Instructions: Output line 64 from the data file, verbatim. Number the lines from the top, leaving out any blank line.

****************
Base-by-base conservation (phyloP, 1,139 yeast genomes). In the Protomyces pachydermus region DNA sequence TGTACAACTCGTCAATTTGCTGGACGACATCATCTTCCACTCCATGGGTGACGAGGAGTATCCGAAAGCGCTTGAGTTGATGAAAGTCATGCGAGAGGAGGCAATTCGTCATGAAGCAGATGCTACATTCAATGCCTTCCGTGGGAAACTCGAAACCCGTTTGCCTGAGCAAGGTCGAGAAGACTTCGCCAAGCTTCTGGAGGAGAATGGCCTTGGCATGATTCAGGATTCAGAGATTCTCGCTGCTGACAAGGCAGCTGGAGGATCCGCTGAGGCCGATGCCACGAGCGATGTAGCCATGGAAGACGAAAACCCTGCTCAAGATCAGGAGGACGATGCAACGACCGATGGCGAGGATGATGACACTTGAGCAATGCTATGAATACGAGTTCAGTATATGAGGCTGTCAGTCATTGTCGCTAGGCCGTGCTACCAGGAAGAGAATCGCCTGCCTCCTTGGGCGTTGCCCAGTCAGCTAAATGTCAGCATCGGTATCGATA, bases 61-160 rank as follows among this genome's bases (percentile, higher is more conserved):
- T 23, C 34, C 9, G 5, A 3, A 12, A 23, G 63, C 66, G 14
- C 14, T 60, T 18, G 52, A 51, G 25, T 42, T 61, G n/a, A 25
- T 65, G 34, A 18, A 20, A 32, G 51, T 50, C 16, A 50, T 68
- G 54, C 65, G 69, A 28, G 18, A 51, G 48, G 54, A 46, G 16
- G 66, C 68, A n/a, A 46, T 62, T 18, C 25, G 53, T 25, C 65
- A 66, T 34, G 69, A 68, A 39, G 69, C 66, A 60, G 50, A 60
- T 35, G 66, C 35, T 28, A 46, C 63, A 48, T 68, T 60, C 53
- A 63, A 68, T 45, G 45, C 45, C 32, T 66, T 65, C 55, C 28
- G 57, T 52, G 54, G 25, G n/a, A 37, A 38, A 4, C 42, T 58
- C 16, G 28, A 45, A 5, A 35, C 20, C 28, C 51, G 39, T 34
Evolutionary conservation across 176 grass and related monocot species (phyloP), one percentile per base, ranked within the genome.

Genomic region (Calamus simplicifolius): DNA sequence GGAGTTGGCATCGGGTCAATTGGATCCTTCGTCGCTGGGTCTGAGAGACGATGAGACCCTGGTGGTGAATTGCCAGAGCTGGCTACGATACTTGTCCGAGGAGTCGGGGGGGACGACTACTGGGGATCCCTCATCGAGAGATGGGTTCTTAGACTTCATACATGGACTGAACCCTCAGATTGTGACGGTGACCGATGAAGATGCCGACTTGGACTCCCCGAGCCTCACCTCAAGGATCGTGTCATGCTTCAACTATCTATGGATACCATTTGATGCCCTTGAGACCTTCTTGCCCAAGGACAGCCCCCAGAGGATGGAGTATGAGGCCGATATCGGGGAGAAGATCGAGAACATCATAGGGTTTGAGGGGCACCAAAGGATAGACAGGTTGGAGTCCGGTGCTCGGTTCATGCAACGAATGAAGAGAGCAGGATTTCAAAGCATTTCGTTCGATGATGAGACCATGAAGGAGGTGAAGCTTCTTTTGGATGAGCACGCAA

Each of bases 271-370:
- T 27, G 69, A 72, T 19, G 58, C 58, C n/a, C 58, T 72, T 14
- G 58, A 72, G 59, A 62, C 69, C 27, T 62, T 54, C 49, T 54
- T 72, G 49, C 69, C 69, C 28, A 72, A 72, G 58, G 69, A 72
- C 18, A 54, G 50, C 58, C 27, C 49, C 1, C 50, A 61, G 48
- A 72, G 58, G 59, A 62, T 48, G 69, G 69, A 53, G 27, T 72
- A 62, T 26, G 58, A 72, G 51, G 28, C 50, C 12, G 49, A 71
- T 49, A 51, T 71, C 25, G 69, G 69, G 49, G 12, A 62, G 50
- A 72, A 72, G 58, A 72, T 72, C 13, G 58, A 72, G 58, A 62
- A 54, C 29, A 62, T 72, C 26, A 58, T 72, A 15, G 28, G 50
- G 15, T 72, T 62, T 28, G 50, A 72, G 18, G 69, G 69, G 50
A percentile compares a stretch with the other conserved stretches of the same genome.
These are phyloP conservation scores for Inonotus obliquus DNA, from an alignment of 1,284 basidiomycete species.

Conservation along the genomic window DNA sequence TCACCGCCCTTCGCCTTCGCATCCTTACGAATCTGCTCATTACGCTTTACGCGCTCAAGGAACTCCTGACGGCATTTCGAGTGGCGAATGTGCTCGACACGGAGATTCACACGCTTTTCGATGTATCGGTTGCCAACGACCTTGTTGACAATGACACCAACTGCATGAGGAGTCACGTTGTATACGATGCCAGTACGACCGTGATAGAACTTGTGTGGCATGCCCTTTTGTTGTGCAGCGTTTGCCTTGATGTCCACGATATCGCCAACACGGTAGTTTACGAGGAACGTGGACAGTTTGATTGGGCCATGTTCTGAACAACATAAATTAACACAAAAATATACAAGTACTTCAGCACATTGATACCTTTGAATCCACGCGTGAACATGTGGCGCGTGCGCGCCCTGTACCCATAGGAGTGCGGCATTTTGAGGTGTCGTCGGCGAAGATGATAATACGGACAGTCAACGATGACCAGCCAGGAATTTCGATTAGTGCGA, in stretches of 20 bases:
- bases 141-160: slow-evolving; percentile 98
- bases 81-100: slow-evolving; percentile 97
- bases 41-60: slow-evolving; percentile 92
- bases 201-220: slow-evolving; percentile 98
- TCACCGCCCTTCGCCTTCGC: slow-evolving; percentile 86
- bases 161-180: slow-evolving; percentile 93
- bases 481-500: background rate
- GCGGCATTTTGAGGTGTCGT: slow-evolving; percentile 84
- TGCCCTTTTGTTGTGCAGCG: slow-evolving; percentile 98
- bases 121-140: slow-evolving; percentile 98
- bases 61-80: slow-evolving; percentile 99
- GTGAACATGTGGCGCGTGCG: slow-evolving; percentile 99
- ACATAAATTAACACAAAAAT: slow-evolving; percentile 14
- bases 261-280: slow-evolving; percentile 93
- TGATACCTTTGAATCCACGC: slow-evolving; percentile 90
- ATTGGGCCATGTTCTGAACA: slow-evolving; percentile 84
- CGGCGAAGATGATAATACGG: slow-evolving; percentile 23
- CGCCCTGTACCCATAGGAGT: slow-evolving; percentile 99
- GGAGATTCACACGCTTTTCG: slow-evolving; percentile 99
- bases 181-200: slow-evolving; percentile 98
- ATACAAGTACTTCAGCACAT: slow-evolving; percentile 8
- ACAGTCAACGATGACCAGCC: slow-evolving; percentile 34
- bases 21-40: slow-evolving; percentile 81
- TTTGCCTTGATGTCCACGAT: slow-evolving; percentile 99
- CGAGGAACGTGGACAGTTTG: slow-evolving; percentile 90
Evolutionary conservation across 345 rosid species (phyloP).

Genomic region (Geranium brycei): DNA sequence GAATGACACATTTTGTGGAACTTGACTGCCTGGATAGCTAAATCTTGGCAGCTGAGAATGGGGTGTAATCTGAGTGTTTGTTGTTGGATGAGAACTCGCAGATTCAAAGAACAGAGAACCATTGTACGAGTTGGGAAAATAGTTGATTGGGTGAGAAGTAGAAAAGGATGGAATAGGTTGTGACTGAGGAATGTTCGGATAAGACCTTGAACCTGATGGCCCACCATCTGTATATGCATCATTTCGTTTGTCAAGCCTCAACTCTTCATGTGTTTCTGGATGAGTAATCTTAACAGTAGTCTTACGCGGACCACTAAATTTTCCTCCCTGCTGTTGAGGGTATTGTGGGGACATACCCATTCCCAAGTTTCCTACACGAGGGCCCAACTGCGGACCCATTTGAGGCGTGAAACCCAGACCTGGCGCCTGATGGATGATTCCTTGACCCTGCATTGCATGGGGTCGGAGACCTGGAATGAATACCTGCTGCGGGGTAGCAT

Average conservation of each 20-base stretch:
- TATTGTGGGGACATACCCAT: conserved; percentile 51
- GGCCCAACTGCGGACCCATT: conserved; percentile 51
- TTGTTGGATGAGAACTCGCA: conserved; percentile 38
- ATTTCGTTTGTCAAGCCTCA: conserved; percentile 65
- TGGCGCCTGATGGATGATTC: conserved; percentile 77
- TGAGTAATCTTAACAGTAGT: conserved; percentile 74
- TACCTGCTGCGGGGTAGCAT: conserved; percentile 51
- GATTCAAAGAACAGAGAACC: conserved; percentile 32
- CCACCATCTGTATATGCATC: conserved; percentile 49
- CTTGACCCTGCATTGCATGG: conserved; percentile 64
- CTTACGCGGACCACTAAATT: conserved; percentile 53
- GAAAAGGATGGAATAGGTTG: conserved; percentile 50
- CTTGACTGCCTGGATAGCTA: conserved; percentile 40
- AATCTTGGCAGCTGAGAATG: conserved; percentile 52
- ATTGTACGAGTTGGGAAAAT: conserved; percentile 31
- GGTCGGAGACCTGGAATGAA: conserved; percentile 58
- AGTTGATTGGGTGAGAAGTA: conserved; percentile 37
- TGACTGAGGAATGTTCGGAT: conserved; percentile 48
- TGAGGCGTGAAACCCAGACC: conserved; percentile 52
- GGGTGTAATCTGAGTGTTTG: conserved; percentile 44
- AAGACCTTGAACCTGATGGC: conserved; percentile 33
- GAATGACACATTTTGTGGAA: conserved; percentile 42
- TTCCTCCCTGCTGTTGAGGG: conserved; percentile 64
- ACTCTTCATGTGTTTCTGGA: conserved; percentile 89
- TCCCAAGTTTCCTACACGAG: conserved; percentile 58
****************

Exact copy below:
- CCACCATCTGTATATGCATC: conserved; percentile 49